The existing manor house is a brick building with stone foundations. The main, middle section of the manor house is a single-storey structure designed on a rectangular floor plan and covered with a gable roof. A portico supported by a pair of rectangular pillars and topped with a triangular pediment projects from the middle of the front (southern) façade. The pediment itself is adorned with plasterwork friezes as well as a profiled blind window. The windows feature slightly splayed reveals, their surrounds adorned with shallow plasterwork mouldings. The crowning cornice at the top of all façades of the middle section as well as the corner extensions – which may have been added to the mansion at a slightly later date – likewise features a shallow profile. Both the entrance porch and the terrace overlooking the gardens feature lavishly decorated, cast iron balustrades. The corner extensions adjoining the gable-end walls of the main body of the house are likewise single-storey structures, albeit covered with tall mansard roofs, each of which conceals a habitable attic. The window surrounds are identical as those of the main body of the manor house, with the architectural articulation of the walls being enriched through the addition of corner pilasters and a crowning cornice, the latter being a simple extension of the cornice gracing the middle section of the house. Apart from the friezes which adorn the gable rising above the main entrance as well as the cornice and window surrounds – all of which exhibit simplified Neoclassical influences – the façades of the manor house are virtually devoid of any features pointing towards a specific architectural style. The two Tuscan columns partially integrated with the engaged pillars flanking the main drawing room entrance likewise echo the Neoclassical inspirations which guided the building’s design. The drawing room itself also features a decorative fireplace surround made of polished Chęciny marble. The fireplace surround can only be described as Baroque in style and is believed to originate from the late 17th century or the first half of the 18th century; although the relatively recent date of completion of the entire manor house makes any such conclusions open to debate, it is nevertheless likely that the fireplace surround was originally part of the fixtures and fittings of an earlier manor house. Another notable feature are the original doors with 19th-century locks, door handles and hinges.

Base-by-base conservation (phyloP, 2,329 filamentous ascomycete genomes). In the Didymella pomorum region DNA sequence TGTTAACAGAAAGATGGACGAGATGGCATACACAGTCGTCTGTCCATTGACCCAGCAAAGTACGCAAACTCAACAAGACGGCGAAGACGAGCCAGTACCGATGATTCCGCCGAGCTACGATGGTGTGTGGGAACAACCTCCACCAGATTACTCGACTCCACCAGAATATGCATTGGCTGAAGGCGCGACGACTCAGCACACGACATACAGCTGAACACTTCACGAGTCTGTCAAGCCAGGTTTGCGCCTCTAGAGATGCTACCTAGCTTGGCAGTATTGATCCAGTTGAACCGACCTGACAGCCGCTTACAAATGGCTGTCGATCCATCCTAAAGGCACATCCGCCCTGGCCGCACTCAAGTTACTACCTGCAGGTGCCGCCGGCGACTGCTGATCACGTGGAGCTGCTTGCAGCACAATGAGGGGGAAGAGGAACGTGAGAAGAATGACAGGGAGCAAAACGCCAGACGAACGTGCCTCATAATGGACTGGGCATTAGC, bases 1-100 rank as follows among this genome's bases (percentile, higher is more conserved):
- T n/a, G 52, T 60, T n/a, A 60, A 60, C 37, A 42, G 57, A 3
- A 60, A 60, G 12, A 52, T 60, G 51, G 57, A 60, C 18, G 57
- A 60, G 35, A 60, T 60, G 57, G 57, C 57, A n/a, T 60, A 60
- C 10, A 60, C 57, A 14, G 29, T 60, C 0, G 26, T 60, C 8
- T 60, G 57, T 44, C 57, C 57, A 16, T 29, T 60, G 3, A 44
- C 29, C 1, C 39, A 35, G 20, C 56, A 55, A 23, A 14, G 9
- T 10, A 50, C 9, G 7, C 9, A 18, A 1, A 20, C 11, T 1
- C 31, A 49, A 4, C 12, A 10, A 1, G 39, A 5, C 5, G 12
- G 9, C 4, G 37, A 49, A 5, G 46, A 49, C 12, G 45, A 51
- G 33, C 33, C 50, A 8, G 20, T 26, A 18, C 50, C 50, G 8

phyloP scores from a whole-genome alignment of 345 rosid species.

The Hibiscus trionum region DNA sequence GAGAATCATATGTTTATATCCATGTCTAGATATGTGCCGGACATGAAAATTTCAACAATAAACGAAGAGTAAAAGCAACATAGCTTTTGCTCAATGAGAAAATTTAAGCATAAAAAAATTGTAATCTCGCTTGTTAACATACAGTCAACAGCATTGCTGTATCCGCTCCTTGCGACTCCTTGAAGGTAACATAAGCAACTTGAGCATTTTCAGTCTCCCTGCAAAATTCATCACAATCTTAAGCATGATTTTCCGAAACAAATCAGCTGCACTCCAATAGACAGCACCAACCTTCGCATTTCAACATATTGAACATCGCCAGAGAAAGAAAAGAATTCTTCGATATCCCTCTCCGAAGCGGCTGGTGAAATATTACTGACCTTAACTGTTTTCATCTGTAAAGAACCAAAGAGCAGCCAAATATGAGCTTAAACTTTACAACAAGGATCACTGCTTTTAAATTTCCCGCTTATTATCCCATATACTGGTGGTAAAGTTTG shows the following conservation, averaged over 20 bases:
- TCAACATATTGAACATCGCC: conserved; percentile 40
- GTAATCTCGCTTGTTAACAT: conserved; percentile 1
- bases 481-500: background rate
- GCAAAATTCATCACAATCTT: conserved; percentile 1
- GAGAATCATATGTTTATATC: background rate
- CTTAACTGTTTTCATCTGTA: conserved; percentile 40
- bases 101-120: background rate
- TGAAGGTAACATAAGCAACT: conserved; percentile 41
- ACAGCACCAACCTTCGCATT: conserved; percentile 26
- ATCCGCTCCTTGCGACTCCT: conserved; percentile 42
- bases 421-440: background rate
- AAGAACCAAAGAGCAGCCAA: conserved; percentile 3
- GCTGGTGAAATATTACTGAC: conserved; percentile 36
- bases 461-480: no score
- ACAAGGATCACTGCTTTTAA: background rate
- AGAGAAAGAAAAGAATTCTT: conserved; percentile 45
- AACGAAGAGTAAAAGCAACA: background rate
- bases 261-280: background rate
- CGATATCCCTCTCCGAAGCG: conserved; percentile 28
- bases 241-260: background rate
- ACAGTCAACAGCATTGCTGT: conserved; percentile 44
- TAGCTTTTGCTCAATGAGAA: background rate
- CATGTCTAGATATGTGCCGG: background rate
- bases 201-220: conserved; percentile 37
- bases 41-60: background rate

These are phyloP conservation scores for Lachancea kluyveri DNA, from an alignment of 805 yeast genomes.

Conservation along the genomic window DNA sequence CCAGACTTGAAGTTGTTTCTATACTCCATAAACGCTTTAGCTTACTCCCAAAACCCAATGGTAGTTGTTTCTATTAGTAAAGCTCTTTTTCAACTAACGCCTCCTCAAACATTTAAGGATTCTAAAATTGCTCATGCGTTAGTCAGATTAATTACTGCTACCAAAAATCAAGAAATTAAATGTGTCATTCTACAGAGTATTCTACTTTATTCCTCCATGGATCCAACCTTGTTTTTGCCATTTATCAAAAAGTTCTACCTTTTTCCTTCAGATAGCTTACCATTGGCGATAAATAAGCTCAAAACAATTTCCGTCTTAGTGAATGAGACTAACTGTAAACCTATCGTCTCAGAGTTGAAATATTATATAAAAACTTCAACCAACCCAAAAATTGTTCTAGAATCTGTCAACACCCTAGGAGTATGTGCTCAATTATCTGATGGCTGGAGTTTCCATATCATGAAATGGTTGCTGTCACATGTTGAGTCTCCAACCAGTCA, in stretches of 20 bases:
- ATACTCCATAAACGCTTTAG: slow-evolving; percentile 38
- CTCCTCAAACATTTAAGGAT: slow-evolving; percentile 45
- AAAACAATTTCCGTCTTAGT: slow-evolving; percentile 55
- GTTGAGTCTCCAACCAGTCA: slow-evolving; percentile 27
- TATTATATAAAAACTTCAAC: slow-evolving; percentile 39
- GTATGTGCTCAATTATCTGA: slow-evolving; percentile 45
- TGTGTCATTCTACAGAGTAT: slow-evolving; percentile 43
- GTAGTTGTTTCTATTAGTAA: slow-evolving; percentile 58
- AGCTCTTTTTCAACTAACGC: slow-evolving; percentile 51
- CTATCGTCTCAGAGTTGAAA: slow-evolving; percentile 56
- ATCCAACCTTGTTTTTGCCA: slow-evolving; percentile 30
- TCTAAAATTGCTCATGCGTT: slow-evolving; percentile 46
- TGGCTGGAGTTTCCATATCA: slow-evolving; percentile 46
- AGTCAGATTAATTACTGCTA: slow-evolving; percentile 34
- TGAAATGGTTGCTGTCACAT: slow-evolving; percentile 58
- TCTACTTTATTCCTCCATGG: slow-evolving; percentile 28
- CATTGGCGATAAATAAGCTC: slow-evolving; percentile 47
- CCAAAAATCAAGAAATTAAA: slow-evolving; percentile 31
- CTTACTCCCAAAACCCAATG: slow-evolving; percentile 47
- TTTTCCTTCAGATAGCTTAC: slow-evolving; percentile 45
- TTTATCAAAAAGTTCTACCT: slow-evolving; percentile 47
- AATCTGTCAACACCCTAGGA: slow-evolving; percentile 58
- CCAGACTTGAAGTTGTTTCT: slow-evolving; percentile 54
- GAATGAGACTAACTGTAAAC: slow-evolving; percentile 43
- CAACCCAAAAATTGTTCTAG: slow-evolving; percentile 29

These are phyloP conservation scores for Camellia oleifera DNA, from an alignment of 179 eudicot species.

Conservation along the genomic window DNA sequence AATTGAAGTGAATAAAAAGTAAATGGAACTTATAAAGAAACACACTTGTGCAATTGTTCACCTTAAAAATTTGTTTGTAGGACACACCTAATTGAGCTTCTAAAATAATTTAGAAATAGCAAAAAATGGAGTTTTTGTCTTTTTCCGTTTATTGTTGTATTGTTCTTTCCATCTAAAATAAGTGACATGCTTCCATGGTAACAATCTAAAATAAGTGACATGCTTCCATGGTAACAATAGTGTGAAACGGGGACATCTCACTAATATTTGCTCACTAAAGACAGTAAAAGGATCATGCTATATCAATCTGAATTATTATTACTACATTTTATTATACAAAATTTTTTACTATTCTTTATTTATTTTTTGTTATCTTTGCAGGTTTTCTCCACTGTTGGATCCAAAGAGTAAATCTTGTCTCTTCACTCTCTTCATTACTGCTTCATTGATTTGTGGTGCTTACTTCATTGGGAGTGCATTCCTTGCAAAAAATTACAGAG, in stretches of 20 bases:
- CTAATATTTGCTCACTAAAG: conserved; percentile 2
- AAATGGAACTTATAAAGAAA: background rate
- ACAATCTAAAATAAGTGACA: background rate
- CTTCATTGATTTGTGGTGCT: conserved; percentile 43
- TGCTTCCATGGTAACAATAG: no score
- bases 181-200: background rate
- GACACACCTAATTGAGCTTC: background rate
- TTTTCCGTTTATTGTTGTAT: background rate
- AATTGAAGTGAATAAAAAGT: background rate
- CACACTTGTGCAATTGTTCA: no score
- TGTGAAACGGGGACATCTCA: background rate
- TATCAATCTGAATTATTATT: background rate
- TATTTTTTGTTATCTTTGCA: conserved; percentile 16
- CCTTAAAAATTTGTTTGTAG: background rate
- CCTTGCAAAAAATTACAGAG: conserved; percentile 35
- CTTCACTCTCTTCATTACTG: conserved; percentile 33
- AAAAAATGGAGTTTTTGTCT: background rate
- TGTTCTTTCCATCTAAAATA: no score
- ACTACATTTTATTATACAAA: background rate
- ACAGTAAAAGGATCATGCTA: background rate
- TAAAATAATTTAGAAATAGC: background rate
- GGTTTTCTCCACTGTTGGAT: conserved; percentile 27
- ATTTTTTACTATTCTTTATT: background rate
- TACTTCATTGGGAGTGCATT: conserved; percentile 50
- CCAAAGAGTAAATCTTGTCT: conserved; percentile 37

The manor house is surrounded by the remnants of a once-beautiful park – a naturalistic complex with surviving relics of Romanticised promenades, established in the second half of the 19th century, although traces of an even earlier, formal garden can be found there as well.

The Kwilina manor house can be described as a Neoclassical take on the manor house architecture of the Włoszczowa region, blending harmoniously with its immediate surroundings and the local landscape despite its fairly simplified overall design.

The building is not accessible to visitors (private property).

Compiled by Aleksandra Ziółkowska, 23-11-2015


  • Record sheet of monuments of architecture, Kwilina, dwór (manor house in Kwilina), prepared by G. Leśniewski, 1993, Archive of the Regional Monuments Protection Office in Kielce.
  • Katalog parków i kompozycji krajobrazowych województwa kieleckiego, Kwilina, pow. włoszczowski, Cracow 1970, typescript available at the Archive of the Regional Monuments Protection Office in Kielce.
  • Katalog zabytków sztuki w Polsce, vol. III, issue 12, Warsaw 1955.
  • Hadamik C., Zabytki powiatu włoszczowskiego, Kielce-Włoszczowa 2010.
  • Wiśniewski J., Historyczny opis kościołów, miast, zabytków i pamiątek w powiecie włoszczowskim, Marjówka Opocz. 1932.

General information

  • Type: manor house
  • Chronology: przełom XIX/XX w.
  • Form of protection: register of monuments
  • Address: Kwilina 37
  • Location: Voivodeship świętokrzyskie, district włoszczowski, commune Radków
  • Source: National Heritage Board of Poland